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Crew and guests on Russian research ship trapped in Antarctic ice set to mark New Year

December 31, 2013, 14:37 UTC+3 SYDNEY

The crew is doing without any alcohol and the passengers have a bar at their disposal

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SYDNEY, December 31. /ITAR-TASS/. Crewmembers and passengers of the Russian research ship MV Akademik Shokalsky, trapped in thick ice off Antarctica's coast, are set to see in the New Year, the vessel’s chief mate Nikolai Velichko told Itar-Tass.

“We’re getting ready to welcome the New Year,” he said. Based on the ship's time zone location, turn of the calendar year is due to take place at 15:00 hours Moscow Standard Time or 11:00 hours GMT.

“Right now we’re in the middle of a gala dinner,” Nikolai went on. “Quite naturally, the crew is doing without any alcohol and the passengers have a bar at their disposal. They are having some drinks and obviously enjoying themselves. As for us, we continue doing our work,” he said.

Stranded aboard the Akademik Shokalsky are 74 people — a 22-strong Russian crew and 52 passengers, researchers of the Australian Antarctic expedition and a few travelers accompanying them.

The crew has completed preparations for the passengers' evacuation, to be airlifted by a helicopter deployed aboard the Chinese icebreaker Xue Long and currently located some 8.5 nautical miles (about 15.3 km) northeast of the Russian ship.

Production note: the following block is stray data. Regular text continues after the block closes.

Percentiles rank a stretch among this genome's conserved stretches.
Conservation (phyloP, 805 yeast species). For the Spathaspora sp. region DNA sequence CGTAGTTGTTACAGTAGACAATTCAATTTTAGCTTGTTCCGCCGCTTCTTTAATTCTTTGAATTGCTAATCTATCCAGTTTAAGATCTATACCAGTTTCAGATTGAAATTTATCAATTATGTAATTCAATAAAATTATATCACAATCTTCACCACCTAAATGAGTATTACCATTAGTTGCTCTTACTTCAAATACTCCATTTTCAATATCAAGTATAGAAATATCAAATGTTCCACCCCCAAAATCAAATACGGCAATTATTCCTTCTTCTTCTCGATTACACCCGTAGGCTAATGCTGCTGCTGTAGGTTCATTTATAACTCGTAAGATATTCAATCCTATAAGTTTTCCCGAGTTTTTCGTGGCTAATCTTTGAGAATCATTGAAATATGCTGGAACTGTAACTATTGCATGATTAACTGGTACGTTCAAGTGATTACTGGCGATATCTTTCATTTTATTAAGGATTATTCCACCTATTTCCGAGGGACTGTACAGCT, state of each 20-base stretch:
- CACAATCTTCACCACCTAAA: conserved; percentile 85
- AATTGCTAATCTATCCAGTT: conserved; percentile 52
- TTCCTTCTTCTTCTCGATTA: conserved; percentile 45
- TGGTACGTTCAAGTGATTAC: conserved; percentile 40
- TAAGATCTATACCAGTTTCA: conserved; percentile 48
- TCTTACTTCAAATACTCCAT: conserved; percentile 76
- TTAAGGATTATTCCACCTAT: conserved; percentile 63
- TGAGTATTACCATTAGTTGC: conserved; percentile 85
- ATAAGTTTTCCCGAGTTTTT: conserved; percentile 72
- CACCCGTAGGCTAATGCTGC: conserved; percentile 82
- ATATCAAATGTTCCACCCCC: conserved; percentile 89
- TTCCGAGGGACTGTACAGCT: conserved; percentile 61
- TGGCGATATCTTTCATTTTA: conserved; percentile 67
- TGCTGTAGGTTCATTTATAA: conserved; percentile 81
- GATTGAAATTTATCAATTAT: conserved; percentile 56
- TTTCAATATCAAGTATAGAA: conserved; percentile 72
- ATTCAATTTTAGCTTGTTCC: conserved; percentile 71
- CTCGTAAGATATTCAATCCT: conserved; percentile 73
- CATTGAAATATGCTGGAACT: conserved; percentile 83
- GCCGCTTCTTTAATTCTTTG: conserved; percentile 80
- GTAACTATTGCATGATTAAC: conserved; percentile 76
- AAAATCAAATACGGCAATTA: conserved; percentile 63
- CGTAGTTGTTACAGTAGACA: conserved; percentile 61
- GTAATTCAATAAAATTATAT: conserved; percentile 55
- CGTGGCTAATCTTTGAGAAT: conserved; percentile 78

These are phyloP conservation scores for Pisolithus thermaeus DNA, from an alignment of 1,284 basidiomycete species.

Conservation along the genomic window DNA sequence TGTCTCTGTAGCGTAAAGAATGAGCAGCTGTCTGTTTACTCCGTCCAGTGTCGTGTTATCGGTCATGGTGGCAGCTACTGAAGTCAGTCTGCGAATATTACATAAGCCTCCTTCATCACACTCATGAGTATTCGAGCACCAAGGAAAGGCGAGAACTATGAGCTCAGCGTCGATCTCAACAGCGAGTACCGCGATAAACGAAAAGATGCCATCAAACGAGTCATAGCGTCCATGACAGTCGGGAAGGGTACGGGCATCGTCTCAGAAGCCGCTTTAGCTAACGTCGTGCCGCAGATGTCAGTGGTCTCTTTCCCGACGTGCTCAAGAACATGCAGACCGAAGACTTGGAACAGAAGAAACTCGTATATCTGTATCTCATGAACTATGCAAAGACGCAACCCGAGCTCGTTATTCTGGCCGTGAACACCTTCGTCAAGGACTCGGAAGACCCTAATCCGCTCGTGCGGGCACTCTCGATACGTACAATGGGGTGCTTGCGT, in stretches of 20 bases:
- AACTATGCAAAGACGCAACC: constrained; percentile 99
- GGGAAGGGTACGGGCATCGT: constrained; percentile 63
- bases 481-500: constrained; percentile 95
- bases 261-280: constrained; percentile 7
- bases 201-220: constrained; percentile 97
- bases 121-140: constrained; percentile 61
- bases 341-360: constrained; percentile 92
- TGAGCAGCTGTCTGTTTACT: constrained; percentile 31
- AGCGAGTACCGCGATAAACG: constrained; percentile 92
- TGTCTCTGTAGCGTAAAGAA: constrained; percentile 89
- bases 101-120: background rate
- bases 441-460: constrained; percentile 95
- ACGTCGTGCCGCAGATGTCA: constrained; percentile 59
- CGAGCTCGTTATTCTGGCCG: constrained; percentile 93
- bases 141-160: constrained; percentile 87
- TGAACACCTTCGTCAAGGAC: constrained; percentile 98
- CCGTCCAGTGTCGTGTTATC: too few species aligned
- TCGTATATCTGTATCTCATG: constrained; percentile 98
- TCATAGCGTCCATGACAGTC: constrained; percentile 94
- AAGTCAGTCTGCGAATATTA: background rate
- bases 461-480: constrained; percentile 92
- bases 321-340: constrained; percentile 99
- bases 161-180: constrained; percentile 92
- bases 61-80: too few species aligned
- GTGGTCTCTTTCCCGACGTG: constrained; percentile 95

Passengers will first be taken to the Xue Long and then transported to an Australian icebreaker, also cruising in the area.

“The specific dates of evacuation will depend on the weather,” chief mate Velichko said. “The wind is too strong now and visibility is poor. But forecasts speak of possible improvements on Wednesday afternoon and an entirely sunny day is expected on Thursday, January 2.”

“We’ve already marked off a landing pad for the helicopter on the ice about 40 meters away from our ship and have put control flags along the pathway leading to it,” he said. “This means we’re full ready.”

After the evacuation of the passengers, the crew will remain aboard Akademik Shokalsky.

“We’ll extricate our breadwinner from captivity,” Velichko said, referring to the ship in the manner of tender allegory. “Hopefully, the weather will improve, the ice will move away and we’ll try to get out of here on our own then.”

“We also hope for assistance from the powerful U.S. icebreaker Polar Star,” Velichko said.

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